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© 1987-2016
Scott Larson

Building façade in Cannes, France

Having a Keane time in Cork

As I was sitting in the dark, happily watching three films in one day, an alarming thought occurred to me. You have heard of “economy class syndrome,” otherwise known as deep vein thrombosis. This is a life-threatening condition that can occur from sitting too long in a cramped seat, as typically happens on a long-haul flight. Well, I started to wonder if a person could get this from attending a film festival. Maybe, it could just as well be called “film festival syndrome”!

If that’s the case, then I know a few guys in Seattle who should have dropped dead a long time ago. In any event, I am willing to take the risk because no danger is too great to stop me from going out and reporting back from the frontiers of cinema for the benefit of both of my readers.

This year, not only did my dreams of going to Cannes and/or Toronto again not materialize, but I didn’t even make it to the Seattle International Film Festival, because I was in Ireland. I would have gone to the Dublin Film Festival, but they cancelled it. Thank God for Cork.

Cork has had a film festival for 47 years, which I find impressive. They invariably get a good collection of feature films from around the world, as well as a fine assortment of new Irish and international short films. The shorts programs are so popular that they had largely sold out by the time I decided I was coming, so I have to content myself with catching up with a few films I missed in the States (like Possession and Tadpole) as well as seeing a few new European films like 8 femmes and Le Souffle. (And, before I get any angry email from French people, both those films are not only European but also French.) The icing on the cake is archival screenings of classics like The African Queen and Black Narcissus (both part of a tribute to cinematographer Jack Cardiff) and the seldom seen Irish film Home Is the Hero.

I have to admit that I was a little nervous about coming back to Cork—and not just because every news report you hear about Cork seems to involve a murder or the confiscation of someone’s private collection of assault rifles. No, it has to do with that giant face that keeps staring at me from bus stop kiosks and bookstore windows. The poster is everywhere here. That giant face is Roy Keane’s. His autobiography is in the shops and you can’t escape it anywhere. Keane, who many believe is the best soccer player Ireland has ever produced, was born and bred here. People’s opinions of him here basically fall into one of two categories: those who think that he is God, and those who think that he is better than God. I just pray that no one here connects me with my web site, since I may have been a little rough on the local hero a few months ago.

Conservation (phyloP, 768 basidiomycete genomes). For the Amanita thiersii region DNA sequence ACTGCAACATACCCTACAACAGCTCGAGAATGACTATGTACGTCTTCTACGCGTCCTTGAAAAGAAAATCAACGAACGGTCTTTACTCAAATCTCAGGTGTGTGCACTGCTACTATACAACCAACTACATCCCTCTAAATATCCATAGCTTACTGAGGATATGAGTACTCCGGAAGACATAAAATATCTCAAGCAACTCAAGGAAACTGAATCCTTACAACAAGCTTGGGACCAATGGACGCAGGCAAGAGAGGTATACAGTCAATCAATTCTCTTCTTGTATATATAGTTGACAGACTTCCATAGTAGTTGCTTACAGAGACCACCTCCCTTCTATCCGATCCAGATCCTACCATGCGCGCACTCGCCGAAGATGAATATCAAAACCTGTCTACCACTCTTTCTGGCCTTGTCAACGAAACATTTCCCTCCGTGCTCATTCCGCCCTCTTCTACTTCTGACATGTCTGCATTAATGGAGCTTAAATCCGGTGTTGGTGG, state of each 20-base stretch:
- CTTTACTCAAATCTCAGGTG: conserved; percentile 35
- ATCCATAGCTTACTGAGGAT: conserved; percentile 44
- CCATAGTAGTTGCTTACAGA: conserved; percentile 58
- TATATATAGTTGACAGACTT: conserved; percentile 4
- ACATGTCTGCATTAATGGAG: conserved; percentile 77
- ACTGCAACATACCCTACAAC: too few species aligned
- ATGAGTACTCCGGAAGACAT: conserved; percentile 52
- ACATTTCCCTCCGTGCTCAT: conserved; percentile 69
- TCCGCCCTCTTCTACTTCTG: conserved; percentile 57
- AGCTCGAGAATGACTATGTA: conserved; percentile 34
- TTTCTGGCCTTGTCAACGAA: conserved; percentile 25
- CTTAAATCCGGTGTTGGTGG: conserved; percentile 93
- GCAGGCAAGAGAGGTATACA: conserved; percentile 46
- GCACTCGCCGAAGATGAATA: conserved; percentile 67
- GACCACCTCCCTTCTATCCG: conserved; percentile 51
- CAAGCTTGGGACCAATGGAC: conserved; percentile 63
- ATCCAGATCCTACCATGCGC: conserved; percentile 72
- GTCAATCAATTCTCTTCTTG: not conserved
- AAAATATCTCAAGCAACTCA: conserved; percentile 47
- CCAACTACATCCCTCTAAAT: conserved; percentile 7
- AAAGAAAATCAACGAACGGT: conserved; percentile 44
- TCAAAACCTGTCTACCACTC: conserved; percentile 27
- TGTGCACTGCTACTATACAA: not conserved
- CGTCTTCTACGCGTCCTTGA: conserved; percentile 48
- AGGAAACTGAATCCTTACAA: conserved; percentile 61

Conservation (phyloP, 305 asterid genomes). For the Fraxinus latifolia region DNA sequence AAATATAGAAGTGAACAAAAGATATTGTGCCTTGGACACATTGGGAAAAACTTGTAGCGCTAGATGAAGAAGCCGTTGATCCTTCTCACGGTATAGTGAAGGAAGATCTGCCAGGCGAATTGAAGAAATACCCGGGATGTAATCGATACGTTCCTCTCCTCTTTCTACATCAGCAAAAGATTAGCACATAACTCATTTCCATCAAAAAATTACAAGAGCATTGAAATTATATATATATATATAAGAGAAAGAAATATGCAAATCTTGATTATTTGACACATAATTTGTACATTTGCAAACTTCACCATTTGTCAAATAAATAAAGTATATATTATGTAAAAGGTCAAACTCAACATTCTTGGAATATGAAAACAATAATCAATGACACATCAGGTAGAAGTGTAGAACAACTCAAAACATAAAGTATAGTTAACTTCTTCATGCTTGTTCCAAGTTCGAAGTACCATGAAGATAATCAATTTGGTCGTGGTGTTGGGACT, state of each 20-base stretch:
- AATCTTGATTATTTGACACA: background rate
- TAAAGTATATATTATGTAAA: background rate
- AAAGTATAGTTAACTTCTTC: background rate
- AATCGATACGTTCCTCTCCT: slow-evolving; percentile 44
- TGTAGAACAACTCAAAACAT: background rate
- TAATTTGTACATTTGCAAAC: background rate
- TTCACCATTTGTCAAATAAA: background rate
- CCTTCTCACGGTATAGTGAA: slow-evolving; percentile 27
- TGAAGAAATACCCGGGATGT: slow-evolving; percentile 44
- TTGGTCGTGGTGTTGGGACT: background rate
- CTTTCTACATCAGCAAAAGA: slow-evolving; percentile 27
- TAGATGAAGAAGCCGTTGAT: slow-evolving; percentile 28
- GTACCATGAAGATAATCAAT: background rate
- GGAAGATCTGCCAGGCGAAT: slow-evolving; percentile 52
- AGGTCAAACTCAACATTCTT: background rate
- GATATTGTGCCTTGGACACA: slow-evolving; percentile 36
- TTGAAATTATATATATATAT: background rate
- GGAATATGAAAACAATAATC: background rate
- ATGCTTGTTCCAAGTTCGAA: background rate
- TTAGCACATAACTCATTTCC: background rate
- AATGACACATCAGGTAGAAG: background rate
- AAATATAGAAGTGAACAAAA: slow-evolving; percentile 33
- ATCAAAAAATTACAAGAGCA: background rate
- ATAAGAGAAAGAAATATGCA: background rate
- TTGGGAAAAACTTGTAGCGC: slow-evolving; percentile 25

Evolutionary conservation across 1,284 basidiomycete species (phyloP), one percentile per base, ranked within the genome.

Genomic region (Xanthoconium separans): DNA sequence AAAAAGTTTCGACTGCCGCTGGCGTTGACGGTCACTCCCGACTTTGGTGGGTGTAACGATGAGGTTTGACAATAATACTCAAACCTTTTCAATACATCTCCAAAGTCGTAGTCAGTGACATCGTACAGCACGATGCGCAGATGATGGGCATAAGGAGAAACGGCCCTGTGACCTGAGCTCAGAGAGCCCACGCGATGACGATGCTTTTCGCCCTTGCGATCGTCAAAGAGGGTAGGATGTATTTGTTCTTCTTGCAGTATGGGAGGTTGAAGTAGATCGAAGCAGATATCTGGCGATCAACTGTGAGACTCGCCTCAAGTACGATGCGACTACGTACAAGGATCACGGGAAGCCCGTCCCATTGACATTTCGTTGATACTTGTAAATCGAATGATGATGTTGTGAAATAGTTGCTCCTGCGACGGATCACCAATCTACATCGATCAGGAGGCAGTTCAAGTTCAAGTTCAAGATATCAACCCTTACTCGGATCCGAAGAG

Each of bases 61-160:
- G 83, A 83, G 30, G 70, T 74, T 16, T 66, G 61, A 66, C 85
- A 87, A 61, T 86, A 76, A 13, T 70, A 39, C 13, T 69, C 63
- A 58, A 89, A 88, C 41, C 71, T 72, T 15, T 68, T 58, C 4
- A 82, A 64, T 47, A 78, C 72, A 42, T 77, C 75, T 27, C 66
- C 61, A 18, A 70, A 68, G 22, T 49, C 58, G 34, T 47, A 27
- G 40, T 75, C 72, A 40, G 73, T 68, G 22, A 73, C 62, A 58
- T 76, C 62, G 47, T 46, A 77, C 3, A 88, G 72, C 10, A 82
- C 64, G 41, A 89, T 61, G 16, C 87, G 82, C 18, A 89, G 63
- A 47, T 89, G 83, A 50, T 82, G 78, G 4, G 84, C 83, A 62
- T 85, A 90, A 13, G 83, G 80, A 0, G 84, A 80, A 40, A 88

Keane’s book actually got him into a spot of trouble, since it gives his own self-incriminating version of an incident that has since resulted in his temporary suspension from the Manchester United football club. A further irony is that the book, which seems to be titled simply Keane, has two subtitles: The Truth and An Autobiography. We get no further than this and already we have a contradiction, since the truth is that, strictly speaking, this is not an autobiography. Everyone and his dog knew well before the book came out that it was actually written by former soccer player/current TV sports commentator Eamon Dunphy, who was Keane’s most rabid (and I do mean, rabid) defender during his row with the Ireland team during the recent World Cup. Anyway, when you have to call your biography The Truth, it sure sounds like someone is being a bit defensive.

The best commentary on/by Roy Keane was actually on a tee shirt that I happened to spot in a shop this morning. It read “Roy Keane’s apology in Japanese,” followed by some characters that looked to the untrained Western eye to be Japanese. Below was a helpful tip which read: “To translate, tilt your head right.” I tilted, and magically the ersatz Japanese characters were transformed into the words (I’m paraphrasing here): Go love yourself. I think that sums up Keane perfectly. The strange thing is that I’m sure that the people who made the shirt and the people who are buying it probably think that this is a great tribute to him.

Oops. I’ve done it again. Just kidding, Roy and everyone in Cork!

In any event, I will be hiding in the dark recesses of cinema for the rest of the week. And, if anybody asks me about the guy who does this web page, well, I’ll just say that I don’t know what they’re talking about.

-S.L., 10 October 2002

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